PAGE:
Shih Tzu puppies should eat three times daily, and an adult Shih Tzu should eat once per day, according to All Shih Tzu. A puppy needs to eat an ounce of food for every pound it weighs. Adult dogs need to eat half an ounce of food per pound of weight.
According to All Shih Tzu, these petite dogs need to eat organ meats, lamb or chicken, fish, vegetables and pasta or rice. Organ meats include the heart, liver and brains, while popular vegetables are broccoli and carrots. Puppies under three months need 1 ounce of food per pound of weight; thereaft
Popular names for shih tzus include Munchkin, Coco, Teddy, Yoshi and Biscuit, according to MiracleShihTzu.com. Shih tzu names are usually short and playful to emphasize the small stature and outgoing personality of the breed.
The average lifespan for Shih Tzus is about 15 years. Providing Shih Tzus with regular exercise, a healthy diet and regular vet checkups can help them live longer.
Consistency, repetition and respect are the keys to training a Shih Tzu. Shih Tzus, like any other dogs, must learn to respect their owner as the pack leader. Use both positive and negative reinforcement to acquire balanced behavior.
Shih Tzus can grow up to 16 pounds and up to 11-inches tall. The Shih Tzu's body is just a little longer than it is tall, so they are sturdy dogs.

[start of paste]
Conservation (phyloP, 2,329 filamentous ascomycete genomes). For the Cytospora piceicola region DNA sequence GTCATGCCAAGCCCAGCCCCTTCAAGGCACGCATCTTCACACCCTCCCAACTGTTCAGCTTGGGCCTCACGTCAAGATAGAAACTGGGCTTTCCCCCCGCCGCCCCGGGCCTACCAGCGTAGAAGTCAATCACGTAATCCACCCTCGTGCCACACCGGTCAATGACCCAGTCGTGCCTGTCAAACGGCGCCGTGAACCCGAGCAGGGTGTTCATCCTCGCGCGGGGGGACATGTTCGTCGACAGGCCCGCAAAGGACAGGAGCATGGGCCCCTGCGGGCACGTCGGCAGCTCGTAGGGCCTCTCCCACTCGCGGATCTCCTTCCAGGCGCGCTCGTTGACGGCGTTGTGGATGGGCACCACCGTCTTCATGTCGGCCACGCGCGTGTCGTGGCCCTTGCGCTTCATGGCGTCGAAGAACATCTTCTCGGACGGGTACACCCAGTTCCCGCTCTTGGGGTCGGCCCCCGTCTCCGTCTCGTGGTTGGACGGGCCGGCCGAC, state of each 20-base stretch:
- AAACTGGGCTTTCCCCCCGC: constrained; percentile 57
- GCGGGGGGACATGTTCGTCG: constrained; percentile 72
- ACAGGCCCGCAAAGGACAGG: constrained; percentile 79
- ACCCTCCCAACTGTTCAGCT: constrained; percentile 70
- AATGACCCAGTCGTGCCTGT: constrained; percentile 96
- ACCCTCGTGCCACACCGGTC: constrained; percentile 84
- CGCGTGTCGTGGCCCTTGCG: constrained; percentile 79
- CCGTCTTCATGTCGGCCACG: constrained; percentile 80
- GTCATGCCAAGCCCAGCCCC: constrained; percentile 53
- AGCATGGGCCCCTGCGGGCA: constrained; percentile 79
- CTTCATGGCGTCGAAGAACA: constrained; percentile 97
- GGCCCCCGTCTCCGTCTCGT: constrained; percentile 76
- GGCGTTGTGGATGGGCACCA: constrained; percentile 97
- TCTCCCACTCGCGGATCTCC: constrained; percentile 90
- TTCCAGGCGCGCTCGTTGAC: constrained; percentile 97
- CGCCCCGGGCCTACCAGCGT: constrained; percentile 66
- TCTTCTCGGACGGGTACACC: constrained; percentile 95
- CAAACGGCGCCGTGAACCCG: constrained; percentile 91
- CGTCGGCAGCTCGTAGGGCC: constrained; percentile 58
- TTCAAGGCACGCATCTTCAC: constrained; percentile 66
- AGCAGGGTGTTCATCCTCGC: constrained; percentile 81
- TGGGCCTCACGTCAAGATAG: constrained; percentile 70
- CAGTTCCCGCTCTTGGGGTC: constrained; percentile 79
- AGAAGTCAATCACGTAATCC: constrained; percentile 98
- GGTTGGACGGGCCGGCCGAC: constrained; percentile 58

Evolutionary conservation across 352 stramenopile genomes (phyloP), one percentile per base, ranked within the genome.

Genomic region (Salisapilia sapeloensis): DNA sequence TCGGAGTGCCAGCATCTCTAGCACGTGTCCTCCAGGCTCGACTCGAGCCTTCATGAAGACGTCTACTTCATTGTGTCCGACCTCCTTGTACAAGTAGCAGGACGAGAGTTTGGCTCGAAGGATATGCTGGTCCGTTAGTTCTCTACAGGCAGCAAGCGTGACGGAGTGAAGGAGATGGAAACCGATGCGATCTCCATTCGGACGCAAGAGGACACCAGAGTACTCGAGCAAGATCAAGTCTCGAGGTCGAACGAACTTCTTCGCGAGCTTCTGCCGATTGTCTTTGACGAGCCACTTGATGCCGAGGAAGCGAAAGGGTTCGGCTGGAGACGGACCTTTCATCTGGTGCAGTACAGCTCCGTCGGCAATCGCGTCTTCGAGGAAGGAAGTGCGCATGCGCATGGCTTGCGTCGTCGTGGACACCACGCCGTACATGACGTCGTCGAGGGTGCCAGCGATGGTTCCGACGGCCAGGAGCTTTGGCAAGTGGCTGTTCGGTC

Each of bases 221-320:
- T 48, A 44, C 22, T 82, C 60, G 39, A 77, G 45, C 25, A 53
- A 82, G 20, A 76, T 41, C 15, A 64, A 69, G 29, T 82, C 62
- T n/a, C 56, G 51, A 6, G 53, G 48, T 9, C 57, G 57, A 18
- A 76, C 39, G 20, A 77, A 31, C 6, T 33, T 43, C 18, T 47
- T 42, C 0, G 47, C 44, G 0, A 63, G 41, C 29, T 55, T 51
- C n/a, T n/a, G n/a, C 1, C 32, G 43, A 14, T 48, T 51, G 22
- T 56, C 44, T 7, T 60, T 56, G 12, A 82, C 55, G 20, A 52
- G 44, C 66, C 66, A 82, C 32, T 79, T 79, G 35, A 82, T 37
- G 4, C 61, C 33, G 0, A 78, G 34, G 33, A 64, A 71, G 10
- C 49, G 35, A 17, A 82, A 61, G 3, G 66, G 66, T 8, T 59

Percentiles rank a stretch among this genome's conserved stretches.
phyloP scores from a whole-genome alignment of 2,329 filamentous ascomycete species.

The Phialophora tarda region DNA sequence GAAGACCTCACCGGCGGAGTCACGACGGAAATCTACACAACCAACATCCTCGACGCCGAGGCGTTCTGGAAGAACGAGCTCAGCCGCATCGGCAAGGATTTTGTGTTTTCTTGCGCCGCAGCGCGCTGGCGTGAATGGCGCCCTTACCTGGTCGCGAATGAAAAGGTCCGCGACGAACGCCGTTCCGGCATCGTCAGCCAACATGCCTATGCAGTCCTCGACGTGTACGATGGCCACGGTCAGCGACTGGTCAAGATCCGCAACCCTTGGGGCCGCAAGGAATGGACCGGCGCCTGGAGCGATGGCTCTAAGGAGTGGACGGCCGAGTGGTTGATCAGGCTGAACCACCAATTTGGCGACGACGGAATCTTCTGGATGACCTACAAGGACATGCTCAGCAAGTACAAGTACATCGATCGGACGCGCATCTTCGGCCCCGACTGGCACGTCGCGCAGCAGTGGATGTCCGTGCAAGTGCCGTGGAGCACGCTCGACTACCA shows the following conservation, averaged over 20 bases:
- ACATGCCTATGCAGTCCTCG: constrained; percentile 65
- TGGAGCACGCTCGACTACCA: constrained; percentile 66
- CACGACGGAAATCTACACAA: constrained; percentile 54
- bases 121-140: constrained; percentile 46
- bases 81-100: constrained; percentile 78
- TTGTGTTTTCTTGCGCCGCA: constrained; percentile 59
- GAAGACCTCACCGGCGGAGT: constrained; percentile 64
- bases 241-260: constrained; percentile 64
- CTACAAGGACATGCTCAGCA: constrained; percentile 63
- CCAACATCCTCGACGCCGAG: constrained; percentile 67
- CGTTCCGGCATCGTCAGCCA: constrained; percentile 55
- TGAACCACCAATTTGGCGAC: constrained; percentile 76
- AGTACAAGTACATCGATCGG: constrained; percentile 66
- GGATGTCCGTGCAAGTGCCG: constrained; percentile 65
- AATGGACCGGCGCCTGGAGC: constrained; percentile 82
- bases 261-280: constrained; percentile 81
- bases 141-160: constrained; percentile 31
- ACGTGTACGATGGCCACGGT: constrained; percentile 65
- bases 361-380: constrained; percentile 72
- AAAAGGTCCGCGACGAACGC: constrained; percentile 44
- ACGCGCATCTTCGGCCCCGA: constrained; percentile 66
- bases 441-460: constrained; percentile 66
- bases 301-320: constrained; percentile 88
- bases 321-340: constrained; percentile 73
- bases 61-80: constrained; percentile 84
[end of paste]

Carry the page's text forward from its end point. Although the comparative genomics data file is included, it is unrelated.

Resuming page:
Taking care of a Shih Tzu dog entails feeding it adequately, keeping it clean and groomed, ensuring it has plenty of water to drink, providing shelter, training, exercise and taking it to the veterinarian whenever necessary. This dog breed is quite small and is generally good for those staying in ap
A Shih Tzu's average life expectancy is 11 to 16 years. The Shih Tzu is an ideal indoor dog, and it is great with cats because of its low prey drive.
The life expectancy of a Shih Tzu is from 16 to 18 years. This is longer when compared to larger breed dogs with lifespans that average 12.8 years.
According to All Shih Tzu, Shih Tzus can develop skin problems from tangles in their coats, weak immune systems, bacterial infections, food allergies and genetics. Veterinarians can also perform skin or serum tests to pinpoint and isolate the allergens or irritants causing problems.